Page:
Parliamentary Espionage Case Bolsters Calls for Tougher UK Stance on China

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The government is under growing scrutiny to implement heightened measures against Beijing, stemming from the recent arrest of a parliamentary researcher suspected of espionage for China.

Prominent Conservative MPs are agitating for a redefinition of China as a threat, a sentiment echoed increasingly by some members of the cabinet. During his time at the G20 in India, chancellor Rishi Sunak broached issues of Beijing’s potential interference. Simultaneously, the prime minister underlined the essentiality for open dialogue with China.

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This past Saturday, law enforcement confirmed the arrests of two individuals under the auspices of the Official Secrets Act back in March. Metropolitan Police shared that the arrestees, one in his 30s and the other in his 20s, were apprehended in Oxfordshire and Edinburgh, respectively. Additional searches were conducted at their residences, as well as at a third location in east London.

Inside sources disclosed to the BBC that one of these individuals was a parliamentary researcher working on international affairs. The Sunday Times first reported that this researcher had connections to several Conservative MPs. Both detained men have been granted bail, and the investigation by the Metropolitan Police’s Counter Terrorism Command, responsible for espionage-related cases, continues.

Following these arrests, the Conservative Party has renewed a long-standing debate: should the UK adopt a stricter policy in response to China? Despite considerable pressures, ministers have yet to label Beijing a clear and present danger.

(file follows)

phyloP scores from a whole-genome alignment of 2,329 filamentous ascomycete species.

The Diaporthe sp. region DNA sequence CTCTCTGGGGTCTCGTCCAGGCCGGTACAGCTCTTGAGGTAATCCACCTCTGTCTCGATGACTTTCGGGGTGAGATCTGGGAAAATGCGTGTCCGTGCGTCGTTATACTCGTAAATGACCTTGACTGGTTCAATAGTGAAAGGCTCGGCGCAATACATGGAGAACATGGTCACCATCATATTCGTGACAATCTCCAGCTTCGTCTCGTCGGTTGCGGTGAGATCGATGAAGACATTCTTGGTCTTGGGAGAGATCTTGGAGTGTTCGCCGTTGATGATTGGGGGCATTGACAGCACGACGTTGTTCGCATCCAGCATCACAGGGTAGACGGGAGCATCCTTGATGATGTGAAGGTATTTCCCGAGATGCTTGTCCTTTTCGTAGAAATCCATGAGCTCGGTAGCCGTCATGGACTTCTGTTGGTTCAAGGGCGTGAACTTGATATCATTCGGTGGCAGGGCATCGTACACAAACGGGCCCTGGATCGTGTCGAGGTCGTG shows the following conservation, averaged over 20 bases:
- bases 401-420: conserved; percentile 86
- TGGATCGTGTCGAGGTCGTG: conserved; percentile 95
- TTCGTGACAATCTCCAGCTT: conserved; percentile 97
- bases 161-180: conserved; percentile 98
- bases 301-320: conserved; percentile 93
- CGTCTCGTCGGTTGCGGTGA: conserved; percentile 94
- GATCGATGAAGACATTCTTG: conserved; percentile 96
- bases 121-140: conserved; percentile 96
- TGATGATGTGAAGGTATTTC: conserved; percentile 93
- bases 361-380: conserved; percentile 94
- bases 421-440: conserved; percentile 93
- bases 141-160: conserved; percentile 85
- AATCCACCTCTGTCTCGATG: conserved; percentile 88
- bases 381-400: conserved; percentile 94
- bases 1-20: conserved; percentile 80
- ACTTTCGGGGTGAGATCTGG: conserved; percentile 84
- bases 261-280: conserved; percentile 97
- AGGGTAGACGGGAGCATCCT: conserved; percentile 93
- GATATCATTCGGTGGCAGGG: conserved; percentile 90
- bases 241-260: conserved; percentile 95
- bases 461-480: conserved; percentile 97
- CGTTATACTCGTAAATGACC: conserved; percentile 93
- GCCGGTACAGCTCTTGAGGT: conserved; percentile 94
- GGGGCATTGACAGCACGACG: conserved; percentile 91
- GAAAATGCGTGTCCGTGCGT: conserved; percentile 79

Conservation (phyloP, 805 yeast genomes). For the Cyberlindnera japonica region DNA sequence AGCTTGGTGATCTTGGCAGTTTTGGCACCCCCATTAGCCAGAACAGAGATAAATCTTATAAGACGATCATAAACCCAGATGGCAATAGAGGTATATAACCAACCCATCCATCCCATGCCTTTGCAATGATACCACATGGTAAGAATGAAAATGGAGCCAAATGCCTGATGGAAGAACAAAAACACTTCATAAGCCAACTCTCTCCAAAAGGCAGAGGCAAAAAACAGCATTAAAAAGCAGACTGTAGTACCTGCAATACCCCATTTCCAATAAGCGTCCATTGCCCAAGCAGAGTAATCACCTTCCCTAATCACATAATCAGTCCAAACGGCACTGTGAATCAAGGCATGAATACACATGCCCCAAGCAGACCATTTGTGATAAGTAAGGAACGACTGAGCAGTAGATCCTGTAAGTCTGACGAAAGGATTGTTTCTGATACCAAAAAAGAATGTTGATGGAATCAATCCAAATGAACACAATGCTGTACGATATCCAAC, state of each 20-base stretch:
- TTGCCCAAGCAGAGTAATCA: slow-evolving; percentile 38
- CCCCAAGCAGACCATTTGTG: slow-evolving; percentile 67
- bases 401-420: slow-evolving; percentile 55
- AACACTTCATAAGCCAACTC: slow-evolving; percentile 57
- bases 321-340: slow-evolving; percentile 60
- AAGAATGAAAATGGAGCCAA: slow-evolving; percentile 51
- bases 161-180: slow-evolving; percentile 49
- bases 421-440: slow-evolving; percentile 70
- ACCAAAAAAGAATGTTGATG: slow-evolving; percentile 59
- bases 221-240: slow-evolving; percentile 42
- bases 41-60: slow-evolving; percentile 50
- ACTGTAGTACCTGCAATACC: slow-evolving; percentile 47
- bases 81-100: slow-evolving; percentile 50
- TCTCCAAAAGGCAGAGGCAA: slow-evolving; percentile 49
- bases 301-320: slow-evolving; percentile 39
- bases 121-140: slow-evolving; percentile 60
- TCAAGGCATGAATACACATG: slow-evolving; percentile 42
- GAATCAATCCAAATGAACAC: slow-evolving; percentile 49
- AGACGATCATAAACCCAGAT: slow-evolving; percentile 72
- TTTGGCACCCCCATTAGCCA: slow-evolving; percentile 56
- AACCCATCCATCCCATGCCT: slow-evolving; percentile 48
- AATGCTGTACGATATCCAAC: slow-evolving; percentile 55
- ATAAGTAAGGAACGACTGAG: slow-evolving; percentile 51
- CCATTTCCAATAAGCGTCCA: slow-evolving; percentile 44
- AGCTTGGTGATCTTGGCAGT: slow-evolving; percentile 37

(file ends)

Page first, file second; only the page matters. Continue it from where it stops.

This past August, Foreign Secretary James Cleverly paid a visit to Beijing – a first in five years – and he expressed to the BBC the implausibility of disengagement. Yet, the discordant voices advocating for a reevaluation of policy are gaining volume.

Senior figures within the Tory backbench, including ex-leader Iain Duncan Smith and MP Tim Loughton, have raised their voices in urging the government to act with resolve. Duncan Smith has dubbed it high time to discern the intensifying threat projected by the Chinese Communist Party (CCP) led by President Xi. Loughton has sounded the alarm regarding the extent to which the CCP’s influence permeates British institutions, highlighting the recurrent compromises to Parliament’s security and underscoring the necessity to perceive CCP as a hostile foreign entity.

Some members of the cabinet, such as Home Secretary Suella Braverman, reportedly favour a more stringent set of regulations. Sunak conveyed his grave concerns about any Chinese interference in British democracy to Premier Li Qiang of China. However, he maintains that the UK should not merely carp from the sides but actively raise these concerns from within.

Justice Secretary Alex Chalk has defended the UK’s existing approach towards China, suggesting the necessity to engage with the country while proceeding with caution. This stance comes amid reports indicating China’s increased intent to interfere in UK’s governmental procedures and tactical decisions pertaining to China.